Senior transfer Jake Jackson adds postseason pedigree to Baylor baseball

Senior transfer right-handed pitcher Jake Jackson pitches against the Texas Rangers Instructional League Team on Oct. 28 at Baylor Ballpark. Photo Courtesy of Baylor Athletics

By Michael Haag | Sports Writer

Transferring to Baylor from the University of Nevada after four years of being part of the wolf pack is quite the change. For senior transfer right-handed pitcher Jake Jackson, that change was “tough,” and with being new, he said he dealt with having to establish himself and build his reputation. Fortunately, the team welcomed Jackson and made him feel part of the “Baylor Family,” integrating him into a sense of team unity as Baylor baseball continues through their fall slate.

“Hats off to all the guys that have been here, Jack Pineda, Tyler Thomas, just to name a few,” Jackson said. “Those guys kind of acclimated me and all the other new guys into this program really well. It made it feel like family right from the beginning and it’s been really fun to grow with these guys over the course of the fall and just continue to build off of what we’ve already established.”

Jackson made his way to Baylor through the transfer portal, where lots of teams have found success. Head coach Steve Rodriguez said that this was the first time the team has gone to the transfer portal, and that it was a major adjustment. Rodriguez said that being able to get Jackson was huge for the team, regardless of the struggles the staff faced along the way.

“Being able to find Jake was a great blessing for us,” Rodriguez said. “[He’s] just a tremendous boost to our pitching staff; watching him come in and have the work ethic that he does, and quite honestly the excitement that he has being here at Baylor, [is great].”

Being a pitcher, Jackson said that having strong hitting performances, like the Bears showcased last season, is super important. He said that it alleviates pressure off of him and motivates him to give his all on the mound.

“Oh, that’s the best feeling ever, is when you get run support as a pitcher,” Jackson said. “Knowing that those guys are battling for you, it just makes you want to go battle for them just as much and continue to compete and continue to give the team the best chance to win.”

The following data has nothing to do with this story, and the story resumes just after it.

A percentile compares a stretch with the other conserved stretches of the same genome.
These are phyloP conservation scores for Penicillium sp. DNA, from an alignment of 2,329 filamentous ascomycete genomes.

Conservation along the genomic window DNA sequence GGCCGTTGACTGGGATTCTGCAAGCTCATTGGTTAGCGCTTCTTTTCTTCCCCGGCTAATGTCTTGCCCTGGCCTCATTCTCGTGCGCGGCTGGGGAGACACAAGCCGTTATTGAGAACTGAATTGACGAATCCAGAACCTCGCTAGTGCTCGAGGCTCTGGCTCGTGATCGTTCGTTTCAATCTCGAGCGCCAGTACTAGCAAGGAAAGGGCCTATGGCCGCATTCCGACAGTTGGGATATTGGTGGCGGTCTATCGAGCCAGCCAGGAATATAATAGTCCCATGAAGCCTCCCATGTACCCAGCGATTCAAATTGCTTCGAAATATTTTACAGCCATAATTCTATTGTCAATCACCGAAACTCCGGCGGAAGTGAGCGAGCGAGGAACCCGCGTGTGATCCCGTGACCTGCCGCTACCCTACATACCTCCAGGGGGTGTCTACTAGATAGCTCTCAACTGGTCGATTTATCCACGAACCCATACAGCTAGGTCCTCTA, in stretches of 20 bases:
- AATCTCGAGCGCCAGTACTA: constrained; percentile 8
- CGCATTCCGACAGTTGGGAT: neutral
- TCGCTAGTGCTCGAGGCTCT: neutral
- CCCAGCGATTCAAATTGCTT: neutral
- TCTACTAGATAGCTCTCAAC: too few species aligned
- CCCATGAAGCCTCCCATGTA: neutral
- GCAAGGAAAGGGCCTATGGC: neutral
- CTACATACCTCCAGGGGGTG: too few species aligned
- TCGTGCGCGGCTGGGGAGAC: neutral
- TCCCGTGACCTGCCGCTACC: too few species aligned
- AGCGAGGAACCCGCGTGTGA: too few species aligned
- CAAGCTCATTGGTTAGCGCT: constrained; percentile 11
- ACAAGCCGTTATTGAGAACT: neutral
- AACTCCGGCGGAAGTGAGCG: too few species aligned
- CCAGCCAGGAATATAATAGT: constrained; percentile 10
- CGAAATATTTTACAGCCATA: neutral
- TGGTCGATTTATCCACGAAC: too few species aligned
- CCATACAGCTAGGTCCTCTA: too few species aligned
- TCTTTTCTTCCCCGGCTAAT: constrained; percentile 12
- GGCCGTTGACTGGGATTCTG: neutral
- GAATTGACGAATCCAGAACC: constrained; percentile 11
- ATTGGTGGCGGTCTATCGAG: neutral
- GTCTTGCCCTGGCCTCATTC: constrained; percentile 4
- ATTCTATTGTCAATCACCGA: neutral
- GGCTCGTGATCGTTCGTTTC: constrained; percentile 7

Rodriguez said that this attitude from Jackson is one of the many things that makes him so good. He said it will make Jackson successful and allow him to dominate in his role.

“Well that’s what makes him so good,” Rodriguez said. “Being able to have that attitude, that, ‘Hey, they got my back, I’m going to do everything I can to keep them from scoring,’ that’s what’s going to make him successful. He’s not going to complain about stuff, he’s not going to worry about things that he has no control over. He’s going to go out there and just dominate the thing that he has control over.”

In Baylor’s recent exhibition match against the Texas Rangers’ Instructional League team, Jackson pitched five scoreless innings, recording seven strikeouts. Rodriguez said that Jackson controlled the tempo of the game early on and commanded the strike zone. He said the team will always have a chance to win with Jackson at the mound.

“He had command of his pitches, he threw strikes where he wanted to throw them,” Rodriguez said. “He controlled the tempo of the game. For us, it was a great thing to see and watching him go out there, it gives the team a boost of energy knowing that you’ve got something like that on the mound to kind of lead the way. He might make a mistake or two, but he can give you a chance to win every single time he’s out there.”

For the upcoming spring season, Jackson said that he and the team want to make it to the NCAA tournament and anything less will be a letdown.

“We want to win, man,” Jackson said. “ I got a little taste of playing in the postseason last year with Nevada and I look forward to kind of carrying that over with Baylor this year and get us back into the postseason and back into the NCAA tournament. [The NCAA tournament] was one of the best atmospheres that I have ever experienced. You can’t match it; regular season game[s] do not come close. That is our goal and I mean, anything short of that will be a very disappointing season.”

Michael Haag
Michael Haag is a third year Journalism student from Floresville, a small town about 30 miles south of San Antonio. Haag is entering his third year at the Lariat and is hoping to continue developing his sports reporting skill set. After graduation, he plans to work on a Master’s degree in Journalism in order to one day teach at the college level. He does, however, plan on becoming a sports reporter for a publication after grad school.